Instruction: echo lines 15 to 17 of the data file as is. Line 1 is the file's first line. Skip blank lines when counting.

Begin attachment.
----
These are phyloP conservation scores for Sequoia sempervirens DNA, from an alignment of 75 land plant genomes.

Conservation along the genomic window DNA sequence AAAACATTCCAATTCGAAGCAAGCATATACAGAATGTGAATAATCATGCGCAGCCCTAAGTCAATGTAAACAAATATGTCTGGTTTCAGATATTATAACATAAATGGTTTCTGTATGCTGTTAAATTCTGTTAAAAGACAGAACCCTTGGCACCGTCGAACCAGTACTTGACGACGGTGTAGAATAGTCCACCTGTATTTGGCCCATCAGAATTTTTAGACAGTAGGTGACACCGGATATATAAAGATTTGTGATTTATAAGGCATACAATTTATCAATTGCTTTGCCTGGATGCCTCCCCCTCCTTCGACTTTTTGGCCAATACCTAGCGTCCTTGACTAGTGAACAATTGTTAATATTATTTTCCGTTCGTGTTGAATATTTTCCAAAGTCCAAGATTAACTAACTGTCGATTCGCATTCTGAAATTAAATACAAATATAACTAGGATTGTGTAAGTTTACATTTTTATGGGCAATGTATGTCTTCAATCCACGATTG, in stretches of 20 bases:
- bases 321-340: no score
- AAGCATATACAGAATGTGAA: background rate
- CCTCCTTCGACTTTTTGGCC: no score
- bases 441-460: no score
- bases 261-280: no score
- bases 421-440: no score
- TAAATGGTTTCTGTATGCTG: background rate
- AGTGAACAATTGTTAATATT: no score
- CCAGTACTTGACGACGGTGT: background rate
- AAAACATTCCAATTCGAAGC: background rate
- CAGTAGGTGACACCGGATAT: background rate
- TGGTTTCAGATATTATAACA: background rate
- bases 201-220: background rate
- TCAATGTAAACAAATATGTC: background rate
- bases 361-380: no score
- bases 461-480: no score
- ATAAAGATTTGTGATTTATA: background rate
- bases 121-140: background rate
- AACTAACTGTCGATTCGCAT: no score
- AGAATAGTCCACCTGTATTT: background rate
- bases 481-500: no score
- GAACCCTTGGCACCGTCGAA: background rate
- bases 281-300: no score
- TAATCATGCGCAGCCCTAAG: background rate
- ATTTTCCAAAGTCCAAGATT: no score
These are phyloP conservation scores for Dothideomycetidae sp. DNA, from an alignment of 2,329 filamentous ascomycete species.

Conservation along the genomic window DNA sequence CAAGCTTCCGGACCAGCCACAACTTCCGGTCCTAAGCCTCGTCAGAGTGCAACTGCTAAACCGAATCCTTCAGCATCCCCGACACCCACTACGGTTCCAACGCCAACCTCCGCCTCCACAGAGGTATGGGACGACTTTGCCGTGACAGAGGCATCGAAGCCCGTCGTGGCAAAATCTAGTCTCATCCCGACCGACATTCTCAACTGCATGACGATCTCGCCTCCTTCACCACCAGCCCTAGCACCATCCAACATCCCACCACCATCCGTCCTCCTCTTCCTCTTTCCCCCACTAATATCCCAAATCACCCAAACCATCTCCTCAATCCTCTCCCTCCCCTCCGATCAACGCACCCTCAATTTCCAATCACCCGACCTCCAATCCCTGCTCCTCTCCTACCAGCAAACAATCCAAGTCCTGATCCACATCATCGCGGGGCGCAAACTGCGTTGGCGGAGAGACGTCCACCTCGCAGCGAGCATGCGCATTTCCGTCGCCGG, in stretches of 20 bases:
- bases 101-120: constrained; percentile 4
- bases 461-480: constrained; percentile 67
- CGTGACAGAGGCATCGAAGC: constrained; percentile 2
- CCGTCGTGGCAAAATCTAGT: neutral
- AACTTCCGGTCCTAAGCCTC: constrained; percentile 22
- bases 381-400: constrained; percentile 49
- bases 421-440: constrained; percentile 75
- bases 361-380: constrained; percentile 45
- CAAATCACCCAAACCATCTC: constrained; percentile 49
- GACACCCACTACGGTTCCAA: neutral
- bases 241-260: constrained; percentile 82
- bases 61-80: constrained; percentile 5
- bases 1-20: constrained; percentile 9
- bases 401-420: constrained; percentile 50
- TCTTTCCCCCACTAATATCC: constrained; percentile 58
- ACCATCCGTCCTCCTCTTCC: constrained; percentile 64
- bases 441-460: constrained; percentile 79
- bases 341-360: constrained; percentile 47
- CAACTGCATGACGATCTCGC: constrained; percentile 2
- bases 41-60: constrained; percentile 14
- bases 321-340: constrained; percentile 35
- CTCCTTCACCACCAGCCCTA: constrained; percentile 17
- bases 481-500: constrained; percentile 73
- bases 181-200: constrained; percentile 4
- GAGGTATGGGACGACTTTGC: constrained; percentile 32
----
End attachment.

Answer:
- bases 201-220: background rate
- TCAATGTAAACAAATATGTC: background rate
- bases 361-380: no score